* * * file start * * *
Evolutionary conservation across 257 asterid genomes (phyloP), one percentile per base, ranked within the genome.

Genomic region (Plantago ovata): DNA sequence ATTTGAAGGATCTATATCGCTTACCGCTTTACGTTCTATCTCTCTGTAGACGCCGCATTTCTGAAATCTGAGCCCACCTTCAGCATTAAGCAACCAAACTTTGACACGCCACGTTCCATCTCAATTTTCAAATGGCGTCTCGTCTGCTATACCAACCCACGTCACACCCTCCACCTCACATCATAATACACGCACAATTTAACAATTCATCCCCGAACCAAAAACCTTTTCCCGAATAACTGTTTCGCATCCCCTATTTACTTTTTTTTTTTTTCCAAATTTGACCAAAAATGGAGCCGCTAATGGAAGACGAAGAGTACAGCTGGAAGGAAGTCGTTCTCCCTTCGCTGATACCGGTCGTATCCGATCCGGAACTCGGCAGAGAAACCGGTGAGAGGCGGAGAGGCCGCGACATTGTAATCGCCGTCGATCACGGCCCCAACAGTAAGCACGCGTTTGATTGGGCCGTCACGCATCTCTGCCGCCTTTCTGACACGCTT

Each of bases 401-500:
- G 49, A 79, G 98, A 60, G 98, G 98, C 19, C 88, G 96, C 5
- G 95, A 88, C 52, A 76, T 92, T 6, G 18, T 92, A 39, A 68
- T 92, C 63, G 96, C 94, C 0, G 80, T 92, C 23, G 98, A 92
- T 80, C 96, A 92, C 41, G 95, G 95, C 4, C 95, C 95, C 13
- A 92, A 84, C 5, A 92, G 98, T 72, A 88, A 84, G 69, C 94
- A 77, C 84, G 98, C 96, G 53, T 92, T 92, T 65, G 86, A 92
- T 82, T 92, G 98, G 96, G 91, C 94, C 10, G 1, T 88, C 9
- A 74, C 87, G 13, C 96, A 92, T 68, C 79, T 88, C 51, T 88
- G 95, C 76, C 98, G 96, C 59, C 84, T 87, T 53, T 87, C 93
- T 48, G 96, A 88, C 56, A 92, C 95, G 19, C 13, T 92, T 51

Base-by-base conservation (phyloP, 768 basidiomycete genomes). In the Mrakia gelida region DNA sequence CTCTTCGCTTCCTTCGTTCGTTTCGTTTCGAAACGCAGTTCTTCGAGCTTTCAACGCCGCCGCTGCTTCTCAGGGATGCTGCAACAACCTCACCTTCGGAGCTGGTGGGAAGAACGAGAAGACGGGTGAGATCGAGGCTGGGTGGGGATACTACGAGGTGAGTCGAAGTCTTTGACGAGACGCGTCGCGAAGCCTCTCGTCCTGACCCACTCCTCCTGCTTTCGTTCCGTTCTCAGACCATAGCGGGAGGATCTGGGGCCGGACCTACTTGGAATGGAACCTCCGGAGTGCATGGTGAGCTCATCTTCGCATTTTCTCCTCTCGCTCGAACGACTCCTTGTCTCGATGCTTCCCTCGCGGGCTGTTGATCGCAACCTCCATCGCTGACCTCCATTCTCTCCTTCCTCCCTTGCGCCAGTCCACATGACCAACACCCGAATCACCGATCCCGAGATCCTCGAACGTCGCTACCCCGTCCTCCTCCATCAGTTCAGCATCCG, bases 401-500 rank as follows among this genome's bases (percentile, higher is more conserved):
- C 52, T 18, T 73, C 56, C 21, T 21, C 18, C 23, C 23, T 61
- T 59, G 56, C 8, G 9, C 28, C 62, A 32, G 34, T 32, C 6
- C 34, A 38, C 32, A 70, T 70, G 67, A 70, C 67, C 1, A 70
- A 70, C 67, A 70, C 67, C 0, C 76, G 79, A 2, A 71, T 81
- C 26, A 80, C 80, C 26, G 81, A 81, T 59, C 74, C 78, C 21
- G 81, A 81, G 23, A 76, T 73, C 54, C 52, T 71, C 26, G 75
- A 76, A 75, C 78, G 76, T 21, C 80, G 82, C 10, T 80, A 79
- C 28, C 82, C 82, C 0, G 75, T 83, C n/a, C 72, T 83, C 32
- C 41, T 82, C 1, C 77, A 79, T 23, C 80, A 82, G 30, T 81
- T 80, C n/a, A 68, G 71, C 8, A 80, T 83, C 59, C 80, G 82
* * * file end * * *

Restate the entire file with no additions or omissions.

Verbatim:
Evolutionary conservation across 257 asterid genomes (phyloP), one percentile per base, ranked within the genome.

Genomic region (Plantago ovata): DNA sequence ATTTGAAGGATCTATATCGCTTACCGCTTTACGTTCTATCTCTCTGTAGACGCCGCATTTCTGAAATCTGAGCCCACCTTCAGCATTAAGCAACCAAACTTTGACACGCCACGTTCCATCTCAATTTTCAAATGGCGTCTCGTCTGCTATACCAACCCACGTCACACCCTCCACCTCACATCATAATACACGCACAATTTAACAATTCATCCCCGAACCAAAAACCTTTTCCCGAATAACTGTTTCGCATCCCCTATTTACTTTTTTTTTTTTTCCAAATTTGACCAAAAATGGAGCCGCTAATGGAAGACGAAGAGTACAGCTGGAAGGAAGTCGTTCTCCCTTCGCTGATACCGGTCGTATCCGATCCGGAACTCGGCAGAGAAACCGGTGAGAGGCGGAGAGGCCGCGACATTGTAATCGCCGTCGATCACGGCCCCAACAGTAAGCACGCGTTTGATTGGGCCGTCACGCATCTCTGCCGCCTTTCTGACACGCTT

Each of bases 401-500:
- G 49, A 79, G 98, A 60, G 98, G 98, C 19, C 88, G 96, C 5
- G 95, A 88, C 52, A 76, T 92, T 6, G 18, T 92, A 39, A 68
- T 92, C 63, G 96, C 94, C 0, G 80, T 92, C 23, G 98, A 92
- T 80, C 96, A 92, C 41, G 95, G 95, C 4, C 95, C 95, C 13
- A 92, A 84, C 5, A 92, G 98, T 72, A 88, A 84, G 69, C 94
- A 77, C 84, G 98, C 96, G 53, T 92, T 92, T 65, G 86, A 92
- T 82, T 92, G 98, G 96, G 91, C 94, C 10, G 1, T 88, C 9
- A 74, C 87, G 13, C 96, A 92, T 68, C 79, T 88, C 51, T 88
- G 95, C 76, C 98, G 96, C 59, C 84, T 87, T 53, T 87, C 93
- T 48, G 96, A 88, C 56, A 92, C 95, G 19, C 13, T 92, T 51

Base-by-base conservation (phyloP, 768 basidiomycete genomes). In the Mrakia gelida region DNA sequence CTCTTCGCTTCCTTCGTTCGTTTCGTTTCGAAACGCAGTTCTTCGAGCTTTCAACGCCGCCGCTGCTTCTCAGGGATGCTGCAACAACCTCACCTTCGGAGCTGGTGGGAAGAACGAGAAGACGGGTGAGATCGAGGCTGGGTGGGGATACTACGAGGTGAGTCGAAGTCTTTGACGAGACGCGTCGCGAAGCCTCTCGTCCTGACCCACTCCTCCTGCTTTCGTTCCGTTCTCAGACCATAGCGGGAGGATCTGGGGCCGGACCTACTTGGAATGGAACCTCCGGAGTGCATGGTGAGCTCATCTTCGCATTTTCTCCTCTCGCTCGAACGACTCCTTGTCTCGATGCTTCCCTCGCGGGCTGTTGATCGCAACCTCCATCGCTGACCTCCATTCTCTCCTTCCTCCCTTGCGCCAGTCCACATGACCAACACCCGAATCACCGATCCCGAGATCCTCGAACGTCGCTACCCCGTCCTCCTCCATCAGTTCAGCATCCG, bases 401-500 rank as follows among this genome's bases (percentile, higher is more conserved):
- C 52, T 18, T 73, C 56, C 21, T 21, C 18, C 23, C 23, T 61
- T 59, G 56, C 8, G 9, C 28, C 62, A 32, G 34, T 32, C 6
- C 34, A 38, C 32, A 70, T 70, G 67, A 70, C 67, C 1, A 70
- A 70, C 67, A 70, C 67, C 0, C 76, G 79, A 2, A 71, T 81
- C 26, A 80, C 80, C 26, G 81, A 81, T 59, C 74, C 78, C 21
- G 81, A 81, G 23, A 76, T 73, C 54, C 52, T 71, C 26, G 75
- A 76, A 75, C 78, G 76, T 21, C 80, G 82, C 10, T 80, A 79
- C 28, C 82, C 82, C 0, G 75, T 83, C n/a, C 72, T 83, C 32
- C 41, T 82, C 1, C 77, A 79, T 23, C 80, A 82, G 30, T 81
- T 80, C n/a, A 68, G 71, C 8, A 80, T 83, C 59, C 80, G 82